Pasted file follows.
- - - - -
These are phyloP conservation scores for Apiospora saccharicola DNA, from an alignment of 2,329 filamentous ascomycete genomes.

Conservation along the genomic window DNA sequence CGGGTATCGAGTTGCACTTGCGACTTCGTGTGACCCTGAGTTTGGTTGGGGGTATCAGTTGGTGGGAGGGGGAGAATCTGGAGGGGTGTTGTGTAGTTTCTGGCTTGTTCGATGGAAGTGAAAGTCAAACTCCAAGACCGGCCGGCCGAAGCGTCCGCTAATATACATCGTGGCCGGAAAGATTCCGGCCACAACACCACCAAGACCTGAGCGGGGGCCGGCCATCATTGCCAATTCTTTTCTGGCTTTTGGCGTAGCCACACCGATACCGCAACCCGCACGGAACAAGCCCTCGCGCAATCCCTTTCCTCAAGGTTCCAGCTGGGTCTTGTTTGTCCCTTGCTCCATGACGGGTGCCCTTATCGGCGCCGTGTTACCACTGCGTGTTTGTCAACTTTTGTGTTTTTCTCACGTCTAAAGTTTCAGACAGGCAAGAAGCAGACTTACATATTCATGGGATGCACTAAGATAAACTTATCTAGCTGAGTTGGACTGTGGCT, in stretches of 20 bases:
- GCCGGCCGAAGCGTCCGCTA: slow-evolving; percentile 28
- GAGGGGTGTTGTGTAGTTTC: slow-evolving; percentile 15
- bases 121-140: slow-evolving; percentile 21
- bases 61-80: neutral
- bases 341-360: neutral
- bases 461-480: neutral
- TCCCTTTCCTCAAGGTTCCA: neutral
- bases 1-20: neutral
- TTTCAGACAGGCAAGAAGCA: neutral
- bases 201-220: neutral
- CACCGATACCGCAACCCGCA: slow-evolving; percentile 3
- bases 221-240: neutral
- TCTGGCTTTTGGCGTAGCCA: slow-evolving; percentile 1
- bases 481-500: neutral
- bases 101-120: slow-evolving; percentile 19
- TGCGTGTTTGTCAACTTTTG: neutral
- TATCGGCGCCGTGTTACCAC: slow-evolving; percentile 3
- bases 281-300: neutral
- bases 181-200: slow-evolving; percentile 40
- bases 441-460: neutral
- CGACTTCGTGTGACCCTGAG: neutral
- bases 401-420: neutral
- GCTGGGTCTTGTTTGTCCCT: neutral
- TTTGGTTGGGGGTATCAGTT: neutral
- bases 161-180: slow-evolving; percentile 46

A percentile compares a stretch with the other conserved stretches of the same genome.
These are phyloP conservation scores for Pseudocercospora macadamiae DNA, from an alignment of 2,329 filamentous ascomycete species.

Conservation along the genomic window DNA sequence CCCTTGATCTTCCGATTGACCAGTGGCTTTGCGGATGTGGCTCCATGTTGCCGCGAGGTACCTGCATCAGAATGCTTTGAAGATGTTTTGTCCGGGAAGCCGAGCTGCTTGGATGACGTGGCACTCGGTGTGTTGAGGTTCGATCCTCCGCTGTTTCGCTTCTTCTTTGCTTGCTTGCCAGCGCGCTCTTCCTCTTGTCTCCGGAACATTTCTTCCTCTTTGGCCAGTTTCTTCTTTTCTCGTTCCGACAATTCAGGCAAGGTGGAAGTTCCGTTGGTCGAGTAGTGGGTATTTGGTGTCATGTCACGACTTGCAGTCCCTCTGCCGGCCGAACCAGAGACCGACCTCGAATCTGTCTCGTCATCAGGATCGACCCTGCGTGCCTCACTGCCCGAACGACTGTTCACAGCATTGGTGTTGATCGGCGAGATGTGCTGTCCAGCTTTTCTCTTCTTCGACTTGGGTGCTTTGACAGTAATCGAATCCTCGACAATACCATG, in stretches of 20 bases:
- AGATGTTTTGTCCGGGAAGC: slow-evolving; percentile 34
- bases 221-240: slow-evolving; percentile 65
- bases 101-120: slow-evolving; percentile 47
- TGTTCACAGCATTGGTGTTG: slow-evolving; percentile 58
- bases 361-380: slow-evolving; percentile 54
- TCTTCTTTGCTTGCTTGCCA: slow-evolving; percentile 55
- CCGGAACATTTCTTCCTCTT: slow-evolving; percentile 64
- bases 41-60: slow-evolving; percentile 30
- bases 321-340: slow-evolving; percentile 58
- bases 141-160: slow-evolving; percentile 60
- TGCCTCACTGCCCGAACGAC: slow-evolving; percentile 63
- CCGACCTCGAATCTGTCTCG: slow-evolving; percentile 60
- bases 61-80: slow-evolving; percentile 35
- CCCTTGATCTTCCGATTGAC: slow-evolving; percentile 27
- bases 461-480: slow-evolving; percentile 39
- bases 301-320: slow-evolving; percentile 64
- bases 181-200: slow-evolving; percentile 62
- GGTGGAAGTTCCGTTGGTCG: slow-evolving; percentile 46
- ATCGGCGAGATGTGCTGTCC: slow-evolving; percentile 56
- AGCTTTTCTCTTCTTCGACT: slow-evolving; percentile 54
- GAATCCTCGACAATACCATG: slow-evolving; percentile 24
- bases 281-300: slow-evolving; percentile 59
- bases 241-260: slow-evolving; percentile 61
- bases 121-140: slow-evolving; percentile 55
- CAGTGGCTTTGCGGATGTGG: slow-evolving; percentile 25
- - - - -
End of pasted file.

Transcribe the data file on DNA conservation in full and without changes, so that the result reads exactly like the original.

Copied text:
These are phyloP conservation scores for Apiospora saccharicola DNA, from an alignment of 2,329 filamentous ascomycete genomes.

Conservation along the genomic window DNA sequence CGGGTATCGAGTTGCACTTGCGACTTCGTGTGACCCTGAGTTTGGTTGGGGGTATCAGTTGGTGGGAGGGGGAGAATCTGGAGGGGTGTTGTGTAGTTTCTGGCTTGTTCGATGGAAGTGAAAGTCAAACTCCAAGACCGGCCGGCCGAAGCGTCCGCTAATATACATCGTGGCCGGAAAGATTCCGGCCACAACACCACCAAGACCTGAGCGGGGGCCGGCCATCATTGCCAATTCTTTTCTGGCTTTTGGCGTAGCCACACCGATACCGCAACCCGCACGGAACAAGCCCTCGCGCAATCCCTTTCCTCAAGGTTCCAGCTGGGTCTTGTTTGTCCCTTGCTCCATGACGGGTGCCCTTATCGGCGCCGTGTTACCACTGCGTGTTTGTCAACTTTTGTGTTTTTCTCACGTCTAAAGTTTCAGACAGGCAAGAAGCAGACTTACATATTCATGGGATGCACTAAGATAAACTTATCTAGCTGAGTTGGACTGTGGCT, in stretches of 20 bases:
- GCCGGCCGAAGCGTCCGCTA: slow-evolving; percentile 28
- GAGGGGTGTTGTGTAGTTTC: slow-evolving; percentile 15
- bases 121-140: slow-evolving; percentile 21
- bases 61-80: neutral
- bases 341-360: neutral
- bases 461-480: neutral
- TCCCTTTCCTCAAGGTTCCA: neutral
- bases 1-20: neutral
- TTTCAGACAGGCAAGAAGCA: neutral
- bases 201-220: neutral
- CACCGATACCGCAACCCGCA: slow-evolving; percentile 3
- bases 221-240: neutral
- TCTGGCTTTTGGCGTAGCCA: slow-evolving; percentile 1
- bases 481-500: neutral
- bases 101-120: slow-evolving; percentile 19
- TGCGTGTTTGTCAACTTTTG: neutral
- TATCGGCGCCGTGTTACCAC: slow-evolving; percentile 3
- bases 281-300: neutral
- bases 181-200: slow-evolving; percentile 40
- bases 441-460: neutral
- CGACTTCGTGTGACCCTGAG: neutral
- bases 401-420: neutral
- GCTGGGTCTTGTTTGTCCCT: neutral
- TTTGGTTGGGGGTATCAGTT: neutral
- bases 161-180: slow-evolving; percentile 46

A percentile compares a stretch with the other conserved stretches of the same genome.
These are phyloP conservation scores for Pseudocercospora macadamiae DNA, from an alignment of 2,329 filamentous ascomycete species.

Conservation along the genomic window DNA sequence CCCTTGATCTTCCGATTGACCAGTGGCTTTGCGGATGTGGCTCCATGTTGCCGCGAGGTACCTGCATCAGAATGCTTTGAAGATGTTTTGTCCGGGAAGCCGAGCTGCTTGGATGACGTGGCACTCGGTGTGTTGAGGTTCGATCCTCCGCTGTTTCGCTTCTTCTTTGCTTGCTTGCCAGCGCGCTCTTCCTCTTGTCTCCGGAACATTTCTTCCTCTTTGGCCAGTTTCTTCTTTTCTCGTTCCGACAATTCAGGCAAGGTGGAAGTTCCGTTGGTCGAGTAGTGGGTATTTGGTGTCATGTCACGACTTGCAGTCCCTCTGCCGGCCGAACCAGAGACCGACCTCGAATCTGTCTCGTCATCAGGATCGACCCTGCGTGCCTCACTGCCCGAACGACTGTTCACAGCATTGGTGTTGATCGGCGAGATGTGCTGTCCAGCTTTTCTCTTCTTCGACTTGGGTGCTTTGACAGTAATCGAATCCTCGACAATACCATG, in stretches of 20 bases:
- AGATGTTTTGTCCGGGAAGC: slow-evolving; percentile 34
- bases 221-240: slow-evolving; percentile 65
- bases 101-120: slow-evolving; percentile 47
- TGTTCACAGCATTGGTGTTG: slow-evolving; percentile 58
- bases 361-380: slow-evolving; percentile 54
- TCTTCTTTGCTTGCTTGCCA: slow-evolving; percentile 55
- CCGGAACATTTCTTCCTCTT: slow-evolving; percentile 64
- bases 41-60: slow-evolving; percentile 30
- bases 321-340: slow-evolving; percentile 58
- bases 141-160: slow-evolving; percentile 60
- TGCCTCACTGCCCGAACGAC: slow-evolving; percentile 63
- CCGACCTCGAATCTGTCTCG: slow-evolving; percentile 60
- bases 61-80: slow-evolving; percentile 35
- CCCTTGATCTTCCGATTGAC: slow-evolving; percentile 27
- bases 461-480: slow-evolving; percentile 39
- bases 301-320: slow-evolving; percentile 64
- bases 181-200: slow-evolving; percentile 62
- GGTGGAAGTTCCGTTGGTCG: slow-evolving; percentile 46
- ATCGGCGAGATGTGCTGTCC: slow-evolving; percentile 56
- AGCTTTTCTCTTCTTCGACT: slow-evolving; percentile 54
- GAATCCTCGACAATACCATG: slow-evolving; percentile 24
- bases 281-300: slow-evolving; percentile 59
- bases 241-260: slow-evolving; percentile 61
- bases 121-140: slow-evolving; percentile 55
- CAGTGGCTTTGCGGATGTGG: slow-evolving; percentile 25